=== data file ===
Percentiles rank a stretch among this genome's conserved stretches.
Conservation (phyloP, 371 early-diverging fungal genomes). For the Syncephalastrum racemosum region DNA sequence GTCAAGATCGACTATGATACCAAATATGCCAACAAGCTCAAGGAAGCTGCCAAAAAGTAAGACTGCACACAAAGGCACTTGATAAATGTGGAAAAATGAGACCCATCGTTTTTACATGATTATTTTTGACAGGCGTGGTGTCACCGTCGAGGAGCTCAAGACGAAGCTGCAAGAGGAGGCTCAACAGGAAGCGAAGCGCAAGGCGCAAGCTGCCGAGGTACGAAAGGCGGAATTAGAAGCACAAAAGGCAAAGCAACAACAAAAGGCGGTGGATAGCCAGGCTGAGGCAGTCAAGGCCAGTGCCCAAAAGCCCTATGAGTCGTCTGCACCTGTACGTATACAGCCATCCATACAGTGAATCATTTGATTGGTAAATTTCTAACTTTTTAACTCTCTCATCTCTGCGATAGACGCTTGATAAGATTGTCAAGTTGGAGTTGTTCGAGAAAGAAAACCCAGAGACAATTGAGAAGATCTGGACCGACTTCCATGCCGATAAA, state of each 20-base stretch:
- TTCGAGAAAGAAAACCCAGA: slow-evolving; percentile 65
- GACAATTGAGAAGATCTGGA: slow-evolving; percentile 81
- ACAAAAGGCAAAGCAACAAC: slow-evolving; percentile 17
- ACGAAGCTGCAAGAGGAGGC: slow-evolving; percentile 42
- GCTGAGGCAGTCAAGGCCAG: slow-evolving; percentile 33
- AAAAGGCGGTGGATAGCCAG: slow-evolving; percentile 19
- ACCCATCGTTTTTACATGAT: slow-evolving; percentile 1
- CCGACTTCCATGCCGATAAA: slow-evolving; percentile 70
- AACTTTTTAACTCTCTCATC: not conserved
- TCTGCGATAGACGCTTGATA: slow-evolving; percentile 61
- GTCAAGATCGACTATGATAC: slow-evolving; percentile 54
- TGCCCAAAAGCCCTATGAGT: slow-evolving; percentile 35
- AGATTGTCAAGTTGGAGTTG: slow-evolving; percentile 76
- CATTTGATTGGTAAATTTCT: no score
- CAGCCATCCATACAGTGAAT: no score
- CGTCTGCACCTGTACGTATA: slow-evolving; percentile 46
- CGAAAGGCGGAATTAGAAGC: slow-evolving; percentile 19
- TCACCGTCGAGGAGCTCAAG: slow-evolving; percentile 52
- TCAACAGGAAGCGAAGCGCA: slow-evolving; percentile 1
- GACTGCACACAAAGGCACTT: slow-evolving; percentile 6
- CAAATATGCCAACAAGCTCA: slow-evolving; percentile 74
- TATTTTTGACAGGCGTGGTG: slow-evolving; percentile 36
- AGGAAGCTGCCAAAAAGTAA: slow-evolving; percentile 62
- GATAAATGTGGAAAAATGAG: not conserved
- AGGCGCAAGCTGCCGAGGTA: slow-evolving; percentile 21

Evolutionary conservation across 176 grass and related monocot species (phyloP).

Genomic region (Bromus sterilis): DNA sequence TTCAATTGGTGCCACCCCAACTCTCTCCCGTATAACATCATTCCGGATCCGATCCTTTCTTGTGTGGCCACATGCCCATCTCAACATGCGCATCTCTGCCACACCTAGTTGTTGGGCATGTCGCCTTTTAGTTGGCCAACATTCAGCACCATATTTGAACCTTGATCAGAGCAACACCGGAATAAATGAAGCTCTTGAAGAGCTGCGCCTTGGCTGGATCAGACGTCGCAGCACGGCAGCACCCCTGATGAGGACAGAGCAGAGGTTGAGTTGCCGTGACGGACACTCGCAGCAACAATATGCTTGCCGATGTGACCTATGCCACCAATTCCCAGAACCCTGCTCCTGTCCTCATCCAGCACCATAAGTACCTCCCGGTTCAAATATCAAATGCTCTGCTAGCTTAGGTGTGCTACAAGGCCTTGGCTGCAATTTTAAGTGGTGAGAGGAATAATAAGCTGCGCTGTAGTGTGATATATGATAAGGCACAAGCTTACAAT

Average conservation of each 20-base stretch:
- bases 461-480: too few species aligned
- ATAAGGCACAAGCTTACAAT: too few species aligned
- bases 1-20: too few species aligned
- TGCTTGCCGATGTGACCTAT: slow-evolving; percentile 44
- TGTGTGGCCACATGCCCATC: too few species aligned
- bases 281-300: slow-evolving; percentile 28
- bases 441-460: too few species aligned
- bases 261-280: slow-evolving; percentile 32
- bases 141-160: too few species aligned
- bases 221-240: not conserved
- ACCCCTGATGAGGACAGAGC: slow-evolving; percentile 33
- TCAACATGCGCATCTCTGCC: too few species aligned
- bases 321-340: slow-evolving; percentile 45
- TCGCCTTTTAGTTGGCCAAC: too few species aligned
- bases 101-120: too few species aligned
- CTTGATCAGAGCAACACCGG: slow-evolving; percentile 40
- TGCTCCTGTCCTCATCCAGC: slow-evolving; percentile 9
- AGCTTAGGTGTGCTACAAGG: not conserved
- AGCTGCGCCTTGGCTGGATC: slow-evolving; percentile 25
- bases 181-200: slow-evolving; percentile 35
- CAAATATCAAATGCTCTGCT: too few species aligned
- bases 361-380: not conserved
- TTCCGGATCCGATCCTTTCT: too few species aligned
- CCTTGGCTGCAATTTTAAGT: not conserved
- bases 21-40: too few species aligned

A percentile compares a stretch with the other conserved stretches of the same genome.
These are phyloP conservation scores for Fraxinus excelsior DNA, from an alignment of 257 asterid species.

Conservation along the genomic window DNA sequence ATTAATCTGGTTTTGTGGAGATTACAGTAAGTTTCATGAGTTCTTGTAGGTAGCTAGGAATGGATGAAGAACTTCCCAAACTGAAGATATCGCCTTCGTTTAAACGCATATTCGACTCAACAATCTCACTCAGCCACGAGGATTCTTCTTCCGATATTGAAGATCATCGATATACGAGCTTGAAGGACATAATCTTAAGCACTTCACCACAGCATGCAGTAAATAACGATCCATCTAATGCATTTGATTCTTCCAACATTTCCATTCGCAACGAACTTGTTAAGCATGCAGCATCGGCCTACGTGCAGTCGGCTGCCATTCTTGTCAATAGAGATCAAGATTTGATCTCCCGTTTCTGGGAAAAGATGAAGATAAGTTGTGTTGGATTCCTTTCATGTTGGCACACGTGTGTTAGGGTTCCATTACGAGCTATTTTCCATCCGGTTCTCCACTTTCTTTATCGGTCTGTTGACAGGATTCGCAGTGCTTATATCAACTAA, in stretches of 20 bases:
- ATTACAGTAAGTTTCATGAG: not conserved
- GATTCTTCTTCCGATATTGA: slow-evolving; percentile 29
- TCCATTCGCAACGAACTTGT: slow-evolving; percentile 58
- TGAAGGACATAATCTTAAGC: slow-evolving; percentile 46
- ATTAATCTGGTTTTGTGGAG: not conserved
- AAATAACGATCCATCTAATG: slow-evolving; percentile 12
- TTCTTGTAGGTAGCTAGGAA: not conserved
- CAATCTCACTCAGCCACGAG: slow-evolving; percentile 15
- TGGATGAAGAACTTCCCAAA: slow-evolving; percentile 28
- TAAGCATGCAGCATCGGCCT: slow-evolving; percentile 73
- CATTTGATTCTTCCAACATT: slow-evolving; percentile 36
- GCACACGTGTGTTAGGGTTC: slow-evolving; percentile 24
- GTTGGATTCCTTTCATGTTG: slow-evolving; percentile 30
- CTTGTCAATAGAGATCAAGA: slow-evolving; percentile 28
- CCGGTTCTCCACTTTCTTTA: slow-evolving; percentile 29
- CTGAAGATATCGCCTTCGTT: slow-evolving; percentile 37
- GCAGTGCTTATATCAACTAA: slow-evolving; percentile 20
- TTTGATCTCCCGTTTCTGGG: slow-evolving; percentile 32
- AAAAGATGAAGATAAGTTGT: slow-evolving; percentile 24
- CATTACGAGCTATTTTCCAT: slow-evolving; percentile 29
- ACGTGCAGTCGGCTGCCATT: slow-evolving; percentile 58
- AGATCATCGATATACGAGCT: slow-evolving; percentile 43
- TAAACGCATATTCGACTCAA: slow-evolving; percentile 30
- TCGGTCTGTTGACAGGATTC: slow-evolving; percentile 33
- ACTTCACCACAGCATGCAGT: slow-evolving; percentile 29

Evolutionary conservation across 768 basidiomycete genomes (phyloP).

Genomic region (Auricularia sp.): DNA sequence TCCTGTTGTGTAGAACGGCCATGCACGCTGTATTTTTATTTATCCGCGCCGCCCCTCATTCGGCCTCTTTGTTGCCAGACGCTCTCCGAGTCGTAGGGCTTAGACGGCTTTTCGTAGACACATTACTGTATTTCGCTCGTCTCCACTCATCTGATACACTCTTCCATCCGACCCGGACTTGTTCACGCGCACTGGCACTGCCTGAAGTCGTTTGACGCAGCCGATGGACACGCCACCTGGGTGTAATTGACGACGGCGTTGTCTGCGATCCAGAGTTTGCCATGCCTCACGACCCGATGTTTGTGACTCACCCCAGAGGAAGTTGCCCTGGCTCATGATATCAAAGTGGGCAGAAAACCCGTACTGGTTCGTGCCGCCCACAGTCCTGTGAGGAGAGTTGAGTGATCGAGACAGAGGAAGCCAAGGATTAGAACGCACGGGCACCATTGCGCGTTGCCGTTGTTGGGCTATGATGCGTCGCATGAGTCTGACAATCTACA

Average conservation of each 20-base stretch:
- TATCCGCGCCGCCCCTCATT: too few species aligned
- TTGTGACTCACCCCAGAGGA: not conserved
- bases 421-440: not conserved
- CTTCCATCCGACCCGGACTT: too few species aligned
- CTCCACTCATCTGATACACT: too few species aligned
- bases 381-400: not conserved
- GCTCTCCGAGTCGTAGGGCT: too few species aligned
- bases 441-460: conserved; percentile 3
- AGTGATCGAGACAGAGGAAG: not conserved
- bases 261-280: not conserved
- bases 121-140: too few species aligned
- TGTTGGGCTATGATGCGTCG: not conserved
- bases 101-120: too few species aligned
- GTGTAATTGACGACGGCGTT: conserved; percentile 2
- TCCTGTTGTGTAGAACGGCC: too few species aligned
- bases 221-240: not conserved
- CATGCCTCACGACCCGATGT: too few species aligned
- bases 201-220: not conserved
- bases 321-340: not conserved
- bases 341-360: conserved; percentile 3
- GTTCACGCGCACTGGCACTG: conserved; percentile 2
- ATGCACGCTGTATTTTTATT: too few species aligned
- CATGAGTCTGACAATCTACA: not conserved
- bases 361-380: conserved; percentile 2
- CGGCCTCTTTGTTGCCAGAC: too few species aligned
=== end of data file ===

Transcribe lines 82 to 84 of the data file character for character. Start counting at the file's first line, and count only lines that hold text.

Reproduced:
- TCGGTCTGTTGACAGGATTC: slow-evolving; percentile 33
- ACTTCACCACAGCATGCAGT: slow-evolving; percentile 29

Evolutionary conservation across 768 basidiomycete genomes (phyloP).